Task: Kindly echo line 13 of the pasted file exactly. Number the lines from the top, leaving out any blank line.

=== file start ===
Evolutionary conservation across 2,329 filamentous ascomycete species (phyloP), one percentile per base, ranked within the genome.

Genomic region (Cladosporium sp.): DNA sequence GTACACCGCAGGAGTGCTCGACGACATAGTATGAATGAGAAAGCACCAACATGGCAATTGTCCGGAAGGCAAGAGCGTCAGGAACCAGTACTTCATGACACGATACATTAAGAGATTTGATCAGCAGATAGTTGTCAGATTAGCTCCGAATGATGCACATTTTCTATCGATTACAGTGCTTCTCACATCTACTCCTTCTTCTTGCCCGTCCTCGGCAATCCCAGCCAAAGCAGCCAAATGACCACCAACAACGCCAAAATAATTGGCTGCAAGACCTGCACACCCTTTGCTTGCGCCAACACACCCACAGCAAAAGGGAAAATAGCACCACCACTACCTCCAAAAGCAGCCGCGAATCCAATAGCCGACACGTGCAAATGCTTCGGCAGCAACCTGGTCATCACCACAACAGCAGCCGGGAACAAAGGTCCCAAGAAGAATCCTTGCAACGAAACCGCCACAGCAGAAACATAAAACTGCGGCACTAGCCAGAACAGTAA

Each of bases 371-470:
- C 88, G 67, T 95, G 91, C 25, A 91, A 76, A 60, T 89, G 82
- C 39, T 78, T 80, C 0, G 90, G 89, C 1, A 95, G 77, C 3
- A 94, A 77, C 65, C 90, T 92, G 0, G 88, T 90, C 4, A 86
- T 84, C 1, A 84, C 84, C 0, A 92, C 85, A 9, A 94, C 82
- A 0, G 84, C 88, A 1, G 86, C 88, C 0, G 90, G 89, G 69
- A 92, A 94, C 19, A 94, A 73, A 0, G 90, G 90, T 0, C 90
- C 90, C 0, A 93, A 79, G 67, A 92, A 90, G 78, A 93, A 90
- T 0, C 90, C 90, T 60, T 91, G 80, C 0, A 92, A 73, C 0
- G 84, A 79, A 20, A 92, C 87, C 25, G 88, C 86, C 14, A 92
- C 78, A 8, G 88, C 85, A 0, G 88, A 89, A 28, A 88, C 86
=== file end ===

- C 78, A 8, G 88, C 85, A 0, G 88, A 89, A 28, A 88, C 86